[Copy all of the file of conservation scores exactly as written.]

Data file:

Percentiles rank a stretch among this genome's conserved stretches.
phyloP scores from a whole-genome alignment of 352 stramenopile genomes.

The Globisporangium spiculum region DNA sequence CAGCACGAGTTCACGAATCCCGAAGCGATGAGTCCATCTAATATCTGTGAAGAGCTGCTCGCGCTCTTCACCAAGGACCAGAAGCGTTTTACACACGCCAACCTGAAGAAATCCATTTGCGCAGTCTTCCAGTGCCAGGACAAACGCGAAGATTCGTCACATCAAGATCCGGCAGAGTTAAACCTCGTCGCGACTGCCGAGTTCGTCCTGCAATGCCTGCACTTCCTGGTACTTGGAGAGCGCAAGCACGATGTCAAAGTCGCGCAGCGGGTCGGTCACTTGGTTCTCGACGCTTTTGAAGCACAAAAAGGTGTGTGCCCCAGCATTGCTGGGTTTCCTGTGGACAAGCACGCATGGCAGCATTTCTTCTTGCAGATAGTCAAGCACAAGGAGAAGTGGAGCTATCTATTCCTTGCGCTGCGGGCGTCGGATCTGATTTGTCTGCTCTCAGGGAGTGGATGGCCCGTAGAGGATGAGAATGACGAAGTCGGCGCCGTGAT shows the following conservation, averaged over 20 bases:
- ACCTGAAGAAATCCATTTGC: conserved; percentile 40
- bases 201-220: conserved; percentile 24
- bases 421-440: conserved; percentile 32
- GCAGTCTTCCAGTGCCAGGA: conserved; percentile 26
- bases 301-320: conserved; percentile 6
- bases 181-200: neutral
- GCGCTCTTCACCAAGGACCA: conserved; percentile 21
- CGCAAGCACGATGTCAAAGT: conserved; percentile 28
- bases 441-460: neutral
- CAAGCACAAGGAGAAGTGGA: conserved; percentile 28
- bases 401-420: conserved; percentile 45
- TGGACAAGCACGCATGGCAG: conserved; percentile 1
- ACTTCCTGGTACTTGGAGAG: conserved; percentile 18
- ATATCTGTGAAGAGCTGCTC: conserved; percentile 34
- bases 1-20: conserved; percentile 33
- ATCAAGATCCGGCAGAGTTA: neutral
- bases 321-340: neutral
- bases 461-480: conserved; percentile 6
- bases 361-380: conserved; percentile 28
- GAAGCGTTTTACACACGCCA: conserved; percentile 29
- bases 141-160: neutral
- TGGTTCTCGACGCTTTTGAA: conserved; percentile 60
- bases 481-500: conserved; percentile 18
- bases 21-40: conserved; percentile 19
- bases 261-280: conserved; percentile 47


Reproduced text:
Percentiles rank a stretch among this genome's conserved stretches.
phyloP scores from a whole-genome alignment of 352 stramenopile genomes.

The Globisporangium spiculum region DNA sequence CAGCACGAGTTCACGAATCCCGAAGCGATGAGTCCATCTAATATCTGTGAAGAGCTGCTCGCGCTCTTCACCAAGGACCAGAAGCGTTTTACACACGCCAACCTGAAGAAATCCATTTGCGCAGTCTTCCAGTGCCAGGACAAACGCGAAGATTCGTCACATCAAGATCCGGCAGAGTTAAACCTCGTCGCGACTGCCGAGTTCGTCCTGCAATGCCTGCACTTCCTGGTACTTGGAGAGCGCAAGCACGATGTCAAAGTCGCGCAGCGGGTCGGTCACTTGGTTCTCGACGCTTTTGAAGCACAAAAAGGTGTGTGCCCCAGCATTGCTGGGTTTCCTGTGGACAAGCACGCATGGCAGCATTTCTTCTTGCAGATAGTCAAGCACAAGGAGAAGTGGAGCTATCTATTCCTTGCGCTGCGGGCGTCGGATCTGATTTGTCTGCTCTCAGGGAGTGGATGGCCCGTAGAGGATGAGAATGACGAAGTCGGCGCCGTGAT shows the following conservation, averaged over 20 bases:
- ACCTGAAGAAATCCATTTGC: conserved; percentile 40
- bases 201-220: conserved; percentile 24
- bases 421-440: conserved; percentile 32
- GCAGTCTTCCAGTGCCAGGA: conserved; percentile 26
- bases 301-320: conserved; percentile 6
- bases 181-200: neutral
- GCGCTCTTCACCAAGGACCA: conserved; percentile 21
- CGCAAGCACGATGTCAAAGT: conserved; percentile 28
- bases 441-460: neutral
- CAAGCACAAGGAGAAGTGGA: conserved; percentile 28
- bases 401-420: conserved; percentile 45
- TGGACAAGCACGCATGGCAG: conserved; percentile 1
- ACTTCCTGGTACTTGGAGAG: conserved; percentile 18
- ATATCTGTGAAGAGCTGCTC: conserved; percentile 34
- bases 1-20: conserved; percentile 33
- ATCAAGATCCGGCAGAGTTA: neutral
- bases 321-340: neutral
- bases 461-480: conserved; percentile 6
- bases 361-380: conserved; percentile 28
- GAAGCGTTTTACACACGCCA: conserved; percentile 29
- bases 141-160: neutral
- TGGTTCTCGACGCTTTTGAA: conserved; percentile 60
- bases 481-500: conserved; percentile 18
- bases 21-40: conserved; percentile 19
- bases 261-280: conserved; percentile 47